Building controls are always the last thing to get done on a project – at least on the mechanical side. They basically have to be. You can’t control what isn’t there and until the systems and equipment have been fully installed, started and balanced, the controls contractor can’t finish. As a result, controls contractors are often rushed and expected to complete, say, two weeks of work in two days. The result is often less-than-complete controls or a system that hasn’t been fully vetted which, sooner or later, results in a confused or unhappy building owner or occupants.
The thing about controls is you can’t see them. Sure, you can see the thermostat or the CO2 sensor, and you can even go one level deeper and find the controllers, but you typically don’t see “the man behind the curtain” – the programming, the nuts and bolts, or more accurately, the ones and zeros that make it all work. When a cooling tower is supposed to be there, but it isn’t, even an apprentice carpenter can tell something is amiss because there’s this box drawn on a blueprint that isn’t there in real life. Not so with controls. Following up on Ben Fowler’s recent blog post on common pitfalls often encountered with building controls system graphics, the following are three other issues with building controls we recently discovered that could have had significant consequences had they not been corrected.
When reviewing the controls programming for a large central air handler, we began testing the differential enthalpy economizer. The programmer had included logic for this portion of the sequence of operation, but we found the differential part was backwards. The programmer enabled the economizer when the outside air enthalpy was higher and not lower than the return air. The engineer’s sequences said something like “use economizer when conditions are favorable.” The programmer was relatively inexperienced and didn’t even know what enthalpy was (his degree was actually in computer programming). We corrected this in less than five minutes, but had we not caught the error, the air handler would have used much more energy for cooling than necessary and under some conditions and the building would have been uncomfortable due to high temperatures and humidity levels.
The Boiler Alarm that Wasn’t
Recently, as part of a boiler functional test, we simulated a boiler failure by closing the gas valve and preventing the boiler from firing. The boiler went into alarm, but the BMS didn’t recognize that alarm and didn’t report it. The contractor had simply picked up the wrong contact on the boiler controller and this was fixed in about 15 minutes after some rewiring and reprogramming. This contractor had the good sense to add a low hot water supply temperature alarm to the system as a backup (even though it wasn’t called for) so eventually the building operator would have been alerted to the fact that there was an issue. But since the alarm wasn’t wired through the BMS, the operator wouldn’t have known the boiler was in alarm until physically walking up to it. Had the contractor not included the additional low water temperature alarm, this could have been disastrous if the boiler failed in the middle of winter.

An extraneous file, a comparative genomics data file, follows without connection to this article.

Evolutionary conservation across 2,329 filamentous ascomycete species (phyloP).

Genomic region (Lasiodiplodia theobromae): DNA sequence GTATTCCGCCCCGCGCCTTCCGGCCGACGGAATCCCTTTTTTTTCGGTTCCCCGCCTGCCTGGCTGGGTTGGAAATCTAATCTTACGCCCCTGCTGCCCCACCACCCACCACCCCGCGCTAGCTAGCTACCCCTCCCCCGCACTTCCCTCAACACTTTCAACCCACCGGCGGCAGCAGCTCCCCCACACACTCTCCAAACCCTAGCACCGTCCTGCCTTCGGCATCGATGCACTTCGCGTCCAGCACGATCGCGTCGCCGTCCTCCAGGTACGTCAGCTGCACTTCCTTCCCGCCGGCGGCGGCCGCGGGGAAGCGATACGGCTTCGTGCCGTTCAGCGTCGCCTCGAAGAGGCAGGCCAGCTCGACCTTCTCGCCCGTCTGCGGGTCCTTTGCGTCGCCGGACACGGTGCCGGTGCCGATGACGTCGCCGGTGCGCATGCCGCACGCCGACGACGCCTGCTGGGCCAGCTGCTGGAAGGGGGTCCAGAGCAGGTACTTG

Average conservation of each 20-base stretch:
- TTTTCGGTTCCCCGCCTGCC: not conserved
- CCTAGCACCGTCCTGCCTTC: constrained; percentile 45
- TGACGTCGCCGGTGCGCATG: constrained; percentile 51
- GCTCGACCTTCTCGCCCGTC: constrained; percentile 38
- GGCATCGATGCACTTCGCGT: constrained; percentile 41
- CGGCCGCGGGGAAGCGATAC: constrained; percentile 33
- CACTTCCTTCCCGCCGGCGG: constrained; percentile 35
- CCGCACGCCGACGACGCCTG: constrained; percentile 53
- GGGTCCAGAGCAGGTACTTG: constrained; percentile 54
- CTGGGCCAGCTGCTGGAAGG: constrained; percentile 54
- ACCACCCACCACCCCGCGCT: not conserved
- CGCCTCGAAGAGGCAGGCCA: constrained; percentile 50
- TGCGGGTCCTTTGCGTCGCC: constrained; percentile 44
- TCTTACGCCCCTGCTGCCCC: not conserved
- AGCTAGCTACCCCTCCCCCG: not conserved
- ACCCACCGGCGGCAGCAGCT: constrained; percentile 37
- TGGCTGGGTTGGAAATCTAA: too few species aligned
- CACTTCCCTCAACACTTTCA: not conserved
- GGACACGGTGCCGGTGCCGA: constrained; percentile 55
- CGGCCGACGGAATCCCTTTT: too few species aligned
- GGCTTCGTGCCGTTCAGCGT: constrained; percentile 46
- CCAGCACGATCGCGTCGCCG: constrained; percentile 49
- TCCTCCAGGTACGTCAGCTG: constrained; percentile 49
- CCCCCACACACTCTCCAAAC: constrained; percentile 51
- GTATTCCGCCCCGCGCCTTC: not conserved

Don’t SHOCK the Boiler
During our design review of a recent project using closed-loop ground source heat pumps, we recognized the possibility for water entering the heating boiler to be well below the minimum entering water temperature prescribed by the boiler manufacturer for a prolonged period of time. At our suggestion, the engineer modified the sequences and piping to add a 3-way valve off the boiler discharge to allow it to mix with the return. This valve was intended to modulate to maintain the entering water temperature at 80 degrees F. The engineer issued an addendum with the modified piping and revised controls; the mechanical contractor installed the second valve but the controls contractor never got the addendum. His programming did not initially include the minimum entering water logic. We discovered this during testing and the reprogramming, uploading and testing of to make the correction will take less than 30 minutes. Had the system remained without that logic, the boiler warranty would have been voided and there is a possibility the boiler would have physically failed.
None of us is going to change the pace of construction; HVAC controls will, for the foreseeable future, always be crammed into the final hours of a project. Above are just a few examples of things that are quick and easy to fix, yet could have had major impacts on building operation. These were all caught before they became issues because of a thorough, rigorous testing protocol.
If you are a building owner or construction manager I suggest hiring someone with the right experience to perform thorough functional testing of the HVAC controls prior to occupancy or as soon as possible thereafter. The monetary investment will be minimal overall. In the three examples above, that investment would be paid for many times over simply by recognizing and correcting those errors before they became reality.